Something went wrong. Try again later


I'm not on twitter.

2389 0 12 17
Forum Posts Wiki Points Following Followers

Top 50 games of all-time...

I made this with the qualifier that if it's a game in a series, I could only choose one. This meant no Super Mario World, no Burnout: Paradise, no Hitman: Blood Money, etc. as much as I would have otherwise included them, but it would have gotten a little redundant to feature three Forza Horizon games, so I had to make some hard choices. On to the list!

List items

  • Everything about this speaks to me. It can be played as a tactical stealth game, or you can throw an exploding baseball at a target's face in front of dozens of witnesses. It is as serious or as dumb as you want to make it, and it's a blast either way. Pulling the marionette strings on a giant sandbox of NPCs is amazing. Never has a game rewarded creativity more. It can hold your hand to some scripted moments, you can piece them together on your own, or you can create your own greatness. The dialogue and voicework is hilarious and self-aware, and there is so much depth to each map with easter eggs everywhere. Thanks to IO smartly including HITMAN 2016 in HITMAN 2, I don't have to choose between them. I've dumped countless hours in HITMAN and still feel like I'm just scratching the surface. It is the best game.

  • Goldeneye proved that you could do a console FPS, but Halo: CE proved that you could do a console FPS extremely well. Do I even really need to make the case here? This game somehow still plays better than most shooters, and thanks to various graphical refreshes over the years, visually still works as well despite its age. Honestly, if the original game had never existed, you could release the visually updated version now and it would still become a classic. It's that good and holds up that well. I fire up the campaign often to this day. I look forward to the MCC's impending PC release so it can find some new or renewed love there. This is a perfect video game, and I have a hard time not putting it atop my list.

  • Bond movies have always been fairly cool, but licensed games have mostly been trash. I still have a soft spot for Bond in general and Goldeneye as a movie, but some of it is cringe-inducing now. The game Goldeneye, though? Fucking excellent. It was the first game that proved an FPS could work on a console. Yeah, the N64 controller is a bit shit, but we made it work. I wholly rejected the PC crowd shitting on Goldeneye and still do. I'm glad you liked Quake. I liked Goldeneye. It's a graphical nightmare now, and Dan's Die Another Friday series proved that not all of the gameplay holds up, but it was incredible at the time for both its campaign and multiplayer and completely deserves its place among the annals of gaming history. I will die on that hill.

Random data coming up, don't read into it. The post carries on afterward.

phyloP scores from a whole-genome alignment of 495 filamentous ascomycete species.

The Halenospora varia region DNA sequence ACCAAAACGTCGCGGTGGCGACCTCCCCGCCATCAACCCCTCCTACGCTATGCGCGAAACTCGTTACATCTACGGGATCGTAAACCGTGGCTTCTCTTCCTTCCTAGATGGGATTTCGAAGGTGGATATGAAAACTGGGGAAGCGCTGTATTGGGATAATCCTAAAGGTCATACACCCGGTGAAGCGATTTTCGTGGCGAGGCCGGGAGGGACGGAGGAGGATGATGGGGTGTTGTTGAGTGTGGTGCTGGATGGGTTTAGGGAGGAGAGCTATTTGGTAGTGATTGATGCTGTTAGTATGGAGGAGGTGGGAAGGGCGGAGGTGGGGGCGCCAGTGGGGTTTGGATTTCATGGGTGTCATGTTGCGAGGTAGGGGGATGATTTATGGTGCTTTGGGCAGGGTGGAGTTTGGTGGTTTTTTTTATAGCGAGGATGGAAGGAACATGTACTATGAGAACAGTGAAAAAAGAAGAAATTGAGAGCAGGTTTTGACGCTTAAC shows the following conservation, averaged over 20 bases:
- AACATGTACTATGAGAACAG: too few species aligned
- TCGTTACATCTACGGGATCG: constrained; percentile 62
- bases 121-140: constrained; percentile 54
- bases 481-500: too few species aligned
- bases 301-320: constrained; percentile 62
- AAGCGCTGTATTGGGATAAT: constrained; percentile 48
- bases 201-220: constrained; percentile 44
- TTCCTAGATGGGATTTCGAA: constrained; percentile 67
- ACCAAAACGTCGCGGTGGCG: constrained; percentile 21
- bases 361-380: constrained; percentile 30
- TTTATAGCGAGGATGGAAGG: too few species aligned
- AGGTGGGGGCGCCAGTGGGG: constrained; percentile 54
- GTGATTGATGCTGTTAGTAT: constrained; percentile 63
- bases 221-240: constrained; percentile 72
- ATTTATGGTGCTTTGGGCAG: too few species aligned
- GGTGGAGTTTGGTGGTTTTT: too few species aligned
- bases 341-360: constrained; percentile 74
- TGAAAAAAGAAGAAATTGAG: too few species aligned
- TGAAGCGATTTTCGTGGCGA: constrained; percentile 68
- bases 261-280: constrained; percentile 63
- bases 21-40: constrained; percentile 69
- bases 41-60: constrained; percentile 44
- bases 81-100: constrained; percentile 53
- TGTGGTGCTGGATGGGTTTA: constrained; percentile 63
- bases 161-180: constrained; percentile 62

• All respect to Mario 1 & 2 and The Legend of Zelda, but this is peak NES and peak Mario. It had fun and key powerups, puzzles, secrets, and was an incredibly tight platformer with enough difficulty to challenge me and keep me coming back to it over and over again as a kid. This game was a moment, and it probably deserves a lot of credit for video games garnering mainstream acceptance. It seemed like overnight the world went from only the nerdy kids playing games to you being some weirdo if you weren't playing Mario 3. There wasn't too much of a stigma left after this came out. Culturally, it thus commands a high spot on the list, and the substance of the game is obviously still there as well.

  • This may end up climbing higher on the list. All of the Forza Horizon games are fantastic, but this one is the best, thanks to the addition of seasons and how incredible it looks and plays in 4K HDR. This is far beyond what I thought consoles were capable of in terms of overall visual quality and scope. They've achieved perfection with this game and I literally have no idea how they could improve it. You can go as deep down the gearhead tuning rabbit hole as you want, you can create liveries to your heart's delight, or you can hop in some supercar and just hit some sick jumps. It's fun no matter how you play it, and it's my go-to game when I need to unwind and cruise. Five fucking stars.

  • This is a game that was so good that my non-video game-playing father would kick us off the Nintendo to play it, reminding us when we protested that he was the one who bought the Nintendo. I'm not sure he's played a game since, but The Legend of Zelda was undeniable. It featured a high level of difficulty, a varied and interesting world, arcane/complex dungeons, and secrets galore. It's an adventure in the truest and best sense, and its nostalgia still hits me hard. I'm not sure how many times I've played through it, but it's enough to have memorized the long list of bombable areas, how to navigate dungeons, etc. That says enough for its quality right there.